Architects need to work alongside manufacturers to ensure all elements are being built according to brief

Quality control

Beyond expansion and standardisation, just how far offsite methods are able to control construction quality is an aspect that has historically raised questions from lenders and clients alike, but perceptions are shifting, with the method now being sold on the basis of guarantees of quality. “I think we are moving past the reputational problems that prefabrication had and into an era where good quality is expected,” says Rory Bergin, partner at HTA Design – the practice behind some of London’s landmark modular buildings, including the 90 metre student accommodation facility Apex House in north London (pictured), which recently topped out after a reasonably swift 13-week lift and fit procedure. “It’s much easier to guarantee the quality of a product made in a factory than it is on site,” Bergin claims, adding, “The building standards are much higher, we have much tougher standards for structural and environmental performance, we know much more about testing regimes and building design lives. The industry has learned a tremendous amount from the failure of building technol- ogy in the last 50-60 years; you have to be careful though that the products you use have been tested, accredited and meet the right standards.” Carr goes further: “Today you expect perfection, and that is down to manufacturing through the assembly line process in factory conditions. There’s absolutely no reason why building something in a factory should have a shorter lifespan than something delivered on site.”

Asked about the quality control procedures followed on HTA’s schemes, Bergin reveals this is no arms-length process for architects who instead need to work alongside manufacturers to ensure all elements are built according to brief, often with tests being carried out on a reference model. “It’s not a case of us doing some drawings and sending them off and then waiting for them to turn up (as modules); it’s a continuous conversation.” He admits once architects have nailed down the specification manufacturers become responsible for the structure – however, architects need to carry out the technical supervision of the construction process.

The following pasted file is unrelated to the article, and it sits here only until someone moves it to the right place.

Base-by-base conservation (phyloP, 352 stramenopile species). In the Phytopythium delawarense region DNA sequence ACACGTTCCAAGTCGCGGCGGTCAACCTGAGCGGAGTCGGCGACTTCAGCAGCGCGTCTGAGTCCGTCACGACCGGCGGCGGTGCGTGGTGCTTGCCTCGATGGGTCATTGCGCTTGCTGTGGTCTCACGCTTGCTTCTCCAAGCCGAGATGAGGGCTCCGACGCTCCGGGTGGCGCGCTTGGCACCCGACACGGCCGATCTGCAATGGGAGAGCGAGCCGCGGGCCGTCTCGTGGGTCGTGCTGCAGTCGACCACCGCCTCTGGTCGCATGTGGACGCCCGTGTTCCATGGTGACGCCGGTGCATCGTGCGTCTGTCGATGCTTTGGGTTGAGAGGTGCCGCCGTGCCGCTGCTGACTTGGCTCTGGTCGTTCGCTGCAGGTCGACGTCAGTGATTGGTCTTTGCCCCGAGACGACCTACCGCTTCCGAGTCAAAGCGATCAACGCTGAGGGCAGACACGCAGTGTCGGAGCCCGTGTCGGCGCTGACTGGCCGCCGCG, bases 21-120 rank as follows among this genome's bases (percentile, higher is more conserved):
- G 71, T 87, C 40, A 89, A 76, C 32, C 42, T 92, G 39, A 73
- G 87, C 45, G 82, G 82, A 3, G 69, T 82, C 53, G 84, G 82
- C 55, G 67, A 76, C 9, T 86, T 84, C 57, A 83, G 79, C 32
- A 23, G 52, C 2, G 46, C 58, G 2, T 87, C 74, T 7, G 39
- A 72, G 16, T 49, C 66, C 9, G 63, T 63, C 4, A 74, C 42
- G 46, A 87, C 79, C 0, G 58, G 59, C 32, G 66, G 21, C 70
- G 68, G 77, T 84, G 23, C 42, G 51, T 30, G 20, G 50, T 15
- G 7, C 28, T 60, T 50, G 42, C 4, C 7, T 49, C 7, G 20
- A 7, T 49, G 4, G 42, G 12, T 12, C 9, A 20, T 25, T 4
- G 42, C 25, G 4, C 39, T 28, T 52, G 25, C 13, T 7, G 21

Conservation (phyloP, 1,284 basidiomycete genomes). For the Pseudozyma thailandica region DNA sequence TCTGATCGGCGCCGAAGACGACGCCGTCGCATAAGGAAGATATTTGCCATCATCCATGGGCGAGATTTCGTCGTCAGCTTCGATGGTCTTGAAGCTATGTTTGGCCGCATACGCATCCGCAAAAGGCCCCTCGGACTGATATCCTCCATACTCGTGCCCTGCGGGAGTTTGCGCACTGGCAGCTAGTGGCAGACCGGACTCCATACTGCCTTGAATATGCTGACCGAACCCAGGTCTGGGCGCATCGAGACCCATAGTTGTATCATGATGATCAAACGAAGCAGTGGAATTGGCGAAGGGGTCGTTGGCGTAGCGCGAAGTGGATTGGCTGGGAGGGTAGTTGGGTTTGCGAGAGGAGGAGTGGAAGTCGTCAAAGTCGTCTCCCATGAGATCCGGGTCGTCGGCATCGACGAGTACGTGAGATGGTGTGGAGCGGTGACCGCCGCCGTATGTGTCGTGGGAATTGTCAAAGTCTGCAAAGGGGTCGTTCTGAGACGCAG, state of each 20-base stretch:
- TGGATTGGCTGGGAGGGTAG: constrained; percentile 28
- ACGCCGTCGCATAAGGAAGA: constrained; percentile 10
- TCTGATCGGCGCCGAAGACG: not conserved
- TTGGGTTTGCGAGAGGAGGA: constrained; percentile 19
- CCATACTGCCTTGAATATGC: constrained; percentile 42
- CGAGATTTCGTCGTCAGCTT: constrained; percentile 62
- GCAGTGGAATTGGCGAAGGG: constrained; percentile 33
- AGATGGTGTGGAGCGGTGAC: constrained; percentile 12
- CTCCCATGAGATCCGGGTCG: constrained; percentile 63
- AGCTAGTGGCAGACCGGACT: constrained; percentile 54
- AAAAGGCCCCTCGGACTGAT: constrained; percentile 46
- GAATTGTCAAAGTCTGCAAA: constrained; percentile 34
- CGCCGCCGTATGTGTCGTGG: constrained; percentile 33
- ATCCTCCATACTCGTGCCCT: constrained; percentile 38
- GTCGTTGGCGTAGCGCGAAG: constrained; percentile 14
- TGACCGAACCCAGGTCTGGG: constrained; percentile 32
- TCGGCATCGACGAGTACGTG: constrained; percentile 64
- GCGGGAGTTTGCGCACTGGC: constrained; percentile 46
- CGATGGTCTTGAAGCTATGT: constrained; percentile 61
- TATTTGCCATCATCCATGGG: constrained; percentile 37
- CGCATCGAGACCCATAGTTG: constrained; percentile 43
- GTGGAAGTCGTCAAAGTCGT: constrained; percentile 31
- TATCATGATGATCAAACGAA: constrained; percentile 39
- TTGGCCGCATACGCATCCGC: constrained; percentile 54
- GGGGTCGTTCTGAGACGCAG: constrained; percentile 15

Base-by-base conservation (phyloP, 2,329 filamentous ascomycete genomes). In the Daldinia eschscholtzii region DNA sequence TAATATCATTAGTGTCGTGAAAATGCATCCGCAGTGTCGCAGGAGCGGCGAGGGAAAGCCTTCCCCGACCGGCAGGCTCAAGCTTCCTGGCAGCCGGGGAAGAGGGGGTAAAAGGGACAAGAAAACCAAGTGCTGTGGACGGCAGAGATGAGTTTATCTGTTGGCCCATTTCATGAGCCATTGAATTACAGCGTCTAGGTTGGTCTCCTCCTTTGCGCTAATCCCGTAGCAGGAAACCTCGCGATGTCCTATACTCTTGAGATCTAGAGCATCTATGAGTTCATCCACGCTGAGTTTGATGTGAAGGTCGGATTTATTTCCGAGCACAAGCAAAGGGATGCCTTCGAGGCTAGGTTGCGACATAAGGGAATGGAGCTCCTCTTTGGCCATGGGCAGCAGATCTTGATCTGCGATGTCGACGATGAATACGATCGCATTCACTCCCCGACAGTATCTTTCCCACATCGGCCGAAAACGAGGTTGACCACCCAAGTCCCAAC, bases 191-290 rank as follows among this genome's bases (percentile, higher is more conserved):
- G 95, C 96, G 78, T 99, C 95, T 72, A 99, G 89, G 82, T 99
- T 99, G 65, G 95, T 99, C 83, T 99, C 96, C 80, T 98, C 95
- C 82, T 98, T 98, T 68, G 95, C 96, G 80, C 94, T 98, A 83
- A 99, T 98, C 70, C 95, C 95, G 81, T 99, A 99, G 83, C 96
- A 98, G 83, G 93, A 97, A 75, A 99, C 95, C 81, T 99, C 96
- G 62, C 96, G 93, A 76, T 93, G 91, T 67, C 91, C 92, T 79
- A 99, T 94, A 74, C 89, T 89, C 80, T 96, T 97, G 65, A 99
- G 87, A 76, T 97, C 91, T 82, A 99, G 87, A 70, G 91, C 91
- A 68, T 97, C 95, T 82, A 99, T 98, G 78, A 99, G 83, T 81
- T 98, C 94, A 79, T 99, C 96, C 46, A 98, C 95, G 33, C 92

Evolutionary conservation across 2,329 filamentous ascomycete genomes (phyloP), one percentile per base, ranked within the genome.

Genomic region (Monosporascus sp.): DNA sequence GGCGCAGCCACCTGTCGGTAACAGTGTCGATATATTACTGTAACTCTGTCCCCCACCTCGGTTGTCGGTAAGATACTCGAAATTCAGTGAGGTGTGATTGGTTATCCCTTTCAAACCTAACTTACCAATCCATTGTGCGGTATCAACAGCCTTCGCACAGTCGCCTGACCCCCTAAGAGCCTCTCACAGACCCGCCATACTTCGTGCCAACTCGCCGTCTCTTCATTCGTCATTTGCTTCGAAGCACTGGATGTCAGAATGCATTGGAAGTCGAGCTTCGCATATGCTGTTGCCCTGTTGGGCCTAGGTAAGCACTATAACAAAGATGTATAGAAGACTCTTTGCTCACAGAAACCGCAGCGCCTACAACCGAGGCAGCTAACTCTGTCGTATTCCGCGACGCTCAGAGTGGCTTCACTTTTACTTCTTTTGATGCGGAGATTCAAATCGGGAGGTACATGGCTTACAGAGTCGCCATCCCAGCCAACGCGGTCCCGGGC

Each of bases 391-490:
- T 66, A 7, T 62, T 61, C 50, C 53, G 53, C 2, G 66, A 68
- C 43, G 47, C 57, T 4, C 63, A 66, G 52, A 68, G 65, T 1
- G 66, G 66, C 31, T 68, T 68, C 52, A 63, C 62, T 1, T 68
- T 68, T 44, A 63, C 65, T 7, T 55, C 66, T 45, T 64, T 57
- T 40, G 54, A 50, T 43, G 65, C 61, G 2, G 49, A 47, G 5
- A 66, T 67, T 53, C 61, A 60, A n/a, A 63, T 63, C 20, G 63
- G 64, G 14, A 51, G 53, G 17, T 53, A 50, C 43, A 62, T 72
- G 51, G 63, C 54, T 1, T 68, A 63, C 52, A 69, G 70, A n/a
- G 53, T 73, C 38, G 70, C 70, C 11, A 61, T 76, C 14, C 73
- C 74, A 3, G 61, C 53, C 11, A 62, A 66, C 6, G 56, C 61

Design challenges

Within the design realm, flexibility and cost are closely linked. In education, where modular construction is often used to deliver whole facilities or extensions, it’s vital to have clarity on the design from the project’s inception.

This is because adapting a project for modular at later stages can prove costly. “It’s not really that adaptable,” says Maari, “so if you are looking to expand, then it’s difficult to use that system.” He adds: “Getting the thermal massing is also quite difficult – if you’re going for a well-ventilated building, it’s challenging to get all the shafts and holes in the right places unless you plan ahead.” He concludes, “There are interfaces that need to be traditionally done and spans that can’t be modular; these still have to be an adapta- tion between modular and traditional build.” Flexible modular solutions must arguably be on the table however if offsite is to enjoy mainstream success in the residential sector. “Manufacturers recognise sites are not always square or rectangular; you have to be able to deal with different angles and

shapes and planning requirements that drive us towards more complex building shapes than heavily-engineered system would want,” claims Bergin. He says the type of construction doesn’t need to affect the quality of design either: “There are two approaches: to make the building ‘look manufactured’ or like a building where the fact that it’s been manufactured is more or less invisible. We want to make buildings that look ‘normal’ – we don’t try to emphasise their being modular.”

Combining offsite with different types of frame, such as cross- laminated timber, also calls for a degree of discipline, architects believe. As Bergin puts it, “I think good design comes out of constraints – I don’t think it’s ever come out of a blank piece of paper on an empty site and a complete freedom to express yourself,” he says. “The projects architects are most proud of are the ones in which they have had to use their ingenuity.”

Mainstream success?

So will offsite construction finally take off in housing? Bergin says that change will be driven by Government backing: “Things are moving quickly and the Government’s £2bn Accelerated Construction initiative is aimed at supporting that and giving people a strong reason to invest in factories.” Maari, however, remains sceptical about any large-scale success, despite admitting the use of offsite construction is bound to grow due to the skills shortage as well as the increased cost of materials being witnessed currently. He says: “I can see it working with social housing and the like but not in the mainstream residential market. It’s taken off in North America because they see housing as a product – there you can pick your home from a catalogue – this is not the ethos in the UK and I can’t see it changing.” For Carr, targeting a specific sector, such as Build to Rent, is the way forward to drive large-scale adoption of offsite. “It’s predictable and tends to be funded by institutional investors and you’ve got a repetitive model; of course, you can apply creativity within that.” He highlights the fact that adopting standard criteria can lead to ‘enormous savings’ and create housing that’s environ- mentally friendly and constructed in a safe manner. Concluding, Carr says: “It seems to me modular is the logical conclusion of centuries of researching into how things work best.”


ADF MAY 2017

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